Mississippi Field Reports: Wet Conditions, Frustrated Farmers

Rain gauge near field. ©Debra L Ferguson Stock Photography

Crop Progress and Condition for the Week Ending November 11, 2018.

Comments from Cooperative Extension Service County Agents

Steve R. Winters, Grenada County
“WET! It has been raining here every 1-3 days for the last 12 days. Nothing is getting done other than some over-seeding of ryegrass.”

Suzanne Marie Rogers, Itawamba County
“There have been several days of rain, heavy at times, making it hard for producers to get crops that are ready to be harvested out of the field.”

Jason Allen Hurdle, Scott County
“Wet, wet, wet! We need some sunshine to dry us out so we can fertilize rye grass.”

James Randall Nevins, Monroe County
“Conditions for field work have been really wet the past few weeks, which has delayed harvest completion. In the county we still have some soybeans, cotton, and peanuts in the field. Unfortunately, due to weather last week, looks like it will be another 4-5 days before they can work on finishing harvest if at all.”

Reid Nevins, Lowndes County
“Continuous rainfall has cotton and soybean harvest at a standstill along with planting of winter wheat and fall tillage work. Soils are saturated and projected rainfall over the next week will continue to delay harvest.”

BJ McClenton, Clay County
“Increased rain has put a further halt to late season soybean harvest. These farmers need a few days of sunshine to try to harvest the remainder of their crop, but they will be facing quite a bit of damage.”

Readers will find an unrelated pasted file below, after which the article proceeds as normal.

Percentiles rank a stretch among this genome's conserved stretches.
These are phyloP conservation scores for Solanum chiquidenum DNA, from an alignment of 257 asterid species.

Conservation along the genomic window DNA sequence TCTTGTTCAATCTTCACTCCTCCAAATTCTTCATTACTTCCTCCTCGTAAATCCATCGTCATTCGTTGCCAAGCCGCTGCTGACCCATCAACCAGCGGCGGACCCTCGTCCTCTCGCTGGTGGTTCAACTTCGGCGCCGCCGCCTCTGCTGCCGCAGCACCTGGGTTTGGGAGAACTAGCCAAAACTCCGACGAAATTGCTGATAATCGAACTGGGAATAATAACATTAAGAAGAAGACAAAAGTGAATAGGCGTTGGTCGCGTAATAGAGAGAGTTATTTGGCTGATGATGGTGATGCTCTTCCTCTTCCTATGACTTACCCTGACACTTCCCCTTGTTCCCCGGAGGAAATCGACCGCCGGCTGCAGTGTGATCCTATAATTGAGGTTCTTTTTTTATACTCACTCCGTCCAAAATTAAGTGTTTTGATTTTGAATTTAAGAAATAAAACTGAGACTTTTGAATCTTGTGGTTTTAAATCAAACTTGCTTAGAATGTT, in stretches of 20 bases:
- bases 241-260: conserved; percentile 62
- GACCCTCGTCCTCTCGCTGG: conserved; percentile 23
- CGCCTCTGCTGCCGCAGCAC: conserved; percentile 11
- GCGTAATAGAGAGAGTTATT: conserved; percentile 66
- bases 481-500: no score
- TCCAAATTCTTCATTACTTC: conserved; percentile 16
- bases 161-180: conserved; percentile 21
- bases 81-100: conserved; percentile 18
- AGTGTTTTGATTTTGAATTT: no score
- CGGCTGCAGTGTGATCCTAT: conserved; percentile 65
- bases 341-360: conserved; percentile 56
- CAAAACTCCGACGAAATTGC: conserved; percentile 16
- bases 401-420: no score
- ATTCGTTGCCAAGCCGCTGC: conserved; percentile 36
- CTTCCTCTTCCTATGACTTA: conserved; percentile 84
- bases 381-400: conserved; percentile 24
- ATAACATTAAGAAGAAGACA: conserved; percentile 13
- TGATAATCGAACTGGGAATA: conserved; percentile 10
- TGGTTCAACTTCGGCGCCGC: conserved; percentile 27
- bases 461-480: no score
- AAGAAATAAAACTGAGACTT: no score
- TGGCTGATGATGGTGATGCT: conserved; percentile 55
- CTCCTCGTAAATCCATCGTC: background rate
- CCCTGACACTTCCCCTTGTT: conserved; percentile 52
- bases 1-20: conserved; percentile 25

Christy King, Clarke County
“Wet weather has hampered the few hay producers that might have gotten a third cutting. A potential frost forecast for this coming week has some livestock producers nervous about their winter hay stores. We need some dry weather and sunshine.”

General Comments

AgFax Weed Solutions

According to the National Agricultural Statistics Service in Mississippi, there was 0.9 day suitable for fieldwork for the week ending Sunday, November 11, 2018. Topsoil moisture supplies were 0 percent very short, 2 percent short, 67 percent adequate, and 31 percent surplus. Subsoil moisture supplies were 0 percent very short, 3 percent short, 67 percent adequate, and 30 percent surplus.

Low temperatures ranged from 35.0 degrees Fahrenheit at Clarksdale to 63.2 degrees Fahrenheit at Saucier. Highs ranged from 57.3 degrees Fahrenheit at Ashland to 78.8 degrees Fahrenheit at Saucier. Significant rain was received throughout the State, with the highest concentration in the northeast part of the State with an average of 3.76 inches.

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